Clopidogrel Sandoz

New Zealand - English - Medsafe (Medicines Safety Authority)

Buy It Now

Active ingredient:
Clopidogrel bisulfate 97.875 mg equivalent to 75 mg clopidogrel;  
Available from:
Novartis New Zealand Ltd
INN (International Name):
Clopidogrel bisulfate 97.875 mg (equivalent to 75 mg clopidogrel)
Dosage:
75 mg
Pharmaceutical form:
Film coated tablet
Composition:
Active: Clopidogrel bisulfate 97.875 mg equivalent to 75 mg clopidogrel   Excipient: Hydrogenated vegetable oil Hyprolose Mannitol Microcrystalline cellulose Opacode black S-1-17823 Opadry Pink Purified water
Units in package:
Blister pack, Al/Al, 28 tablets
Class:
Prescription
Prescription type:
Prescription
Manufactured by:
Dr Reddy's Laboratories Limited
Therapeutic indications:
Prevention of vascular ischaemia associated with atherothrombotic events (myocardial infarction, stroke and vascular death) in patients with a history of symptomatic atherosclerotic disease.
Product summary:
Package - Contents - Shelf Life: Blister pack, Al/Al - 28 tablets - 2 years from date of manufacture stored at or below 25°C
Authorization number:
TT50-8567
Authorization date:
2010-05-07

NEW ZEALAND DATASHEET

Clopidogrel Sandoz

®

Clopidogrel film-coated tablets 75mg

Name of the medicine

Generic name: Clopidogrel hydrogen sulfate

Chemical name:

Methyl (+)-(S)-α-(2-chlorophenyl)-6,7-dihydrothieno[3,2-c] pyridine-5(4H)-acetate

sulfate (1:1)

CAS:

120202-66-6 (Clopidogrel hydrogen sulfate)

113 665-84-2 (Clopidogrel base)

Empirical formula:

ClNO

419.9

Description

Clopidogrel hydrogen sulfate is a white to off-white powder. It is practically insoluble in water at neutral

pH but freely soluble at pH 1. It is freely soluble in methanol, sparingly soluble in methylene chloride

and is practically insoluble in ethyl ether. It has a specific optical rotation of about + 56°.

Each tablet contains mannitol, microcrystalline cellulose, hydroxypropylcellulose, hydrogenated

vegetable oil, Opadry Pink 03B54942 and Opacode S-1-17823 Black.

Pharmacology

Pharmacodynamics

Clopidogrel is a specific and potent inhibitor of platelet aggregation. Platelets have an established role

in the pathophysiology of atherosclerotic disease and thrombotic events. Long term use of anti-platelet

drugs has shown consistent benefit in the prevention of ischaemic stroke, myocardial infarction and

vascular death in patients at increased risk of such outcomes, including those with established

atherosclerosis or a history of atherothrombosis.

Clopidogrel selectively inhibits the binding of adenosine diphosphate (ADP) to its platelet receptor, and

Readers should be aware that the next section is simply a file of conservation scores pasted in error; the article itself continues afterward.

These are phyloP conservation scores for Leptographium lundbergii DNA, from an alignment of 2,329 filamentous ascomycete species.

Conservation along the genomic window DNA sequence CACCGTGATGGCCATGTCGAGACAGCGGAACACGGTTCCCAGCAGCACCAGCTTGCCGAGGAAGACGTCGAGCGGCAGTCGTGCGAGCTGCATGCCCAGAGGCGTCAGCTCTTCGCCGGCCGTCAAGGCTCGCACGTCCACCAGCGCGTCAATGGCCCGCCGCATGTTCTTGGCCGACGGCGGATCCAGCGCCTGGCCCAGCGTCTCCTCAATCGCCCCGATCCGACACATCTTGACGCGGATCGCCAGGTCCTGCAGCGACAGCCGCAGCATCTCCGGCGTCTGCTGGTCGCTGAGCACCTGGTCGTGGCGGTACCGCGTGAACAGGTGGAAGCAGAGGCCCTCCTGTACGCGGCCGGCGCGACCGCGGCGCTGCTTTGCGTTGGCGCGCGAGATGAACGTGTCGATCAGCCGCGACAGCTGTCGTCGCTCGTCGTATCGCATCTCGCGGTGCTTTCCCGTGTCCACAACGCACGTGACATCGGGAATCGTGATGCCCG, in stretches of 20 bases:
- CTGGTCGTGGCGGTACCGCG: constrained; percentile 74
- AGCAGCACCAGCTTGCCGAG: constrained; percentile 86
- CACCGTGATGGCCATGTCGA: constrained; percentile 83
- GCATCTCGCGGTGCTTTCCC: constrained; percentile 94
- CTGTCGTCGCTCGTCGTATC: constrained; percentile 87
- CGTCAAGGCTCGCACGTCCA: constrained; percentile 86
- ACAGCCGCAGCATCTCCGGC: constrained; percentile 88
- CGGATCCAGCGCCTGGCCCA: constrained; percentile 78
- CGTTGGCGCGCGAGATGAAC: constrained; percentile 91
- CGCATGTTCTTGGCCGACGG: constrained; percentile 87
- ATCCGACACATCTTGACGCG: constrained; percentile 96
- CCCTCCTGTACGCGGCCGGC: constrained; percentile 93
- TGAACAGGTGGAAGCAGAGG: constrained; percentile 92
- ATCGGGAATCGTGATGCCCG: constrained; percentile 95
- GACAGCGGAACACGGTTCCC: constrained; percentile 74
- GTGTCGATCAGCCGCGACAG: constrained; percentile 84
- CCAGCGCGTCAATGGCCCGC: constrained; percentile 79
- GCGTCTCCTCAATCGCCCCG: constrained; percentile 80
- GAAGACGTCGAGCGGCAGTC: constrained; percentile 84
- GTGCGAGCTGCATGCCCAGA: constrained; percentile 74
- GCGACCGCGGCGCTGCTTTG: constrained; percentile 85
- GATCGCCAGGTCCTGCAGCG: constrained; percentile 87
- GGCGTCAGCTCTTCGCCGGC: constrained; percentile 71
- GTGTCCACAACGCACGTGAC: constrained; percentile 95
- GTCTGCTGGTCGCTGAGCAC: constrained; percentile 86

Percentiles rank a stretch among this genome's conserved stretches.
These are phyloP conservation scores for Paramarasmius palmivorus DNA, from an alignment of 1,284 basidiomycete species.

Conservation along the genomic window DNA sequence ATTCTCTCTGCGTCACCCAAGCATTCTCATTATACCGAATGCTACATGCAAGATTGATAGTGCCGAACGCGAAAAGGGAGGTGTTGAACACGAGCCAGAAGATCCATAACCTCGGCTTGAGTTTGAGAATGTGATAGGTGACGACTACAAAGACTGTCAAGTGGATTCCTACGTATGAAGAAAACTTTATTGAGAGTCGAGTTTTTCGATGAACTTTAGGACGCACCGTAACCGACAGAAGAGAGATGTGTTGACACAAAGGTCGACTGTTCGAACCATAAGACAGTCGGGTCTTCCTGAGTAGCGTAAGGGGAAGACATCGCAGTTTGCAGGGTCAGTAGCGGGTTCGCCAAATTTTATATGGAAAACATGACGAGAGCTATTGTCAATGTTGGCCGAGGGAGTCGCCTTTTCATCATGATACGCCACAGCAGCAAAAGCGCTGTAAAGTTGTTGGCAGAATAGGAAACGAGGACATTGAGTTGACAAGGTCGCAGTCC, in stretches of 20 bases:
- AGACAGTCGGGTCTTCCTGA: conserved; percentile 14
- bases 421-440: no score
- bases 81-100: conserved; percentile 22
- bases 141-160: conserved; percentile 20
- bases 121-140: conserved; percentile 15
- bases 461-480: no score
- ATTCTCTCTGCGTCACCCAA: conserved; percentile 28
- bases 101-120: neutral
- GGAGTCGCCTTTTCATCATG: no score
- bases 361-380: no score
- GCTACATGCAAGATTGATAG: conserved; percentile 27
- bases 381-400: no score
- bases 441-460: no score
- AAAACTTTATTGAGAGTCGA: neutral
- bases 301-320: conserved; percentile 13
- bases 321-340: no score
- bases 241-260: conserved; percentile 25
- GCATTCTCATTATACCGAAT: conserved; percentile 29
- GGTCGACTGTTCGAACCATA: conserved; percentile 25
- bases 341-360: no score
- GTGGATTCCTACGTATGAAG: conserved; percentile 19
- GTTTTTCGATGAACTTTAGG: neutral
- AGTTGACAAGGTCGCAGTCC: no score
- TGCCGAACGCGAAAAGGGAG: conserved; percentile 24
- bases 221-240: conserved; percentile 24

the subsequent ADP-mediated activation of the GPIIb/IIIa complex, thereby inhibiting platelet

aggregation. Biotransformation of clopidogrel is necessary to produce inhibition of platelet

aggregation. The active metabolite, a thiol derivative, is formed by oxidation of clopidogrel to 2-

oxoclopidogrel and subsequent hydrolysis. The active thiol metabolite, which has been isolated in

vitro, binds rapidly and irreversibly to platelet ADP receptors, P2Y12, thus inhibiting platelet

aggregation. Clopidogrel also inhibits platelet aggregation induced by other agonists by blocking the

amplification of platelet activation by released ADP. Due to the irreversible binding, platelets exposed

are affected for the remainder of their lifespan and recovery of normal platelet function occurs at a rate

consistent with platelet turnover (approximately 7 days).

Statistically significant and dose-dependent inhibition of platelet aggregation was noted 2 hours after

single oral doses of clopidogrel. Repeated doses of 75mg per day produced substantial inhibition of

ADP-induced platelet aggregation from the first day; this increased progressively and reached steady

state between Day 3 and Day 7. At steady state, the average inhibition level observed with a dose of

75mg per day was between 40% and 60%. Platelet aggregation and bleeding time gradually returned

to baseline values, generally within 7 days after treatment was discontinued.

Pharmacokinetics

After repeated oral doses of 75mg per day, a single oral dose of clopidogrel is rapidly absorbed.

However, plasma concentrations of the parent compound are very low and below the quantification

limit (0.00025mg/L) beyond 2 hours. Absorption is at least 50%, based on urinary excretion of

clopidogrel metabolites.

Clopidogrel is extensively metabolised by the liver and the main metabolite, which is inactive, is the

carboxylic acid derivative which represents about 85% of the circulating compound in plasma. Peak

plasma levels of this metabolite (approx. 3mg/L after repeated 75mg oral doses) occurred

approximately 1 hour after dosing.

The kinetics of the main circulating metabolite were linear (plasma concentrations increased in

proportion to dose) in the dose range of 50 to 150mg of clopidogrel.

Clopidogrel and the main circulating metabolite bind reversibly in vitro to human plasma proteins (98%

and 94% respectively). The binding is non saturable in vitro over a wide concentration range.

Following an oral dose of

C-labelled clopidogrel in man, approximately 50% was excreted in the

urine and approximately 46% in the faeces in the 120 hour interval after dosing. The elimination half-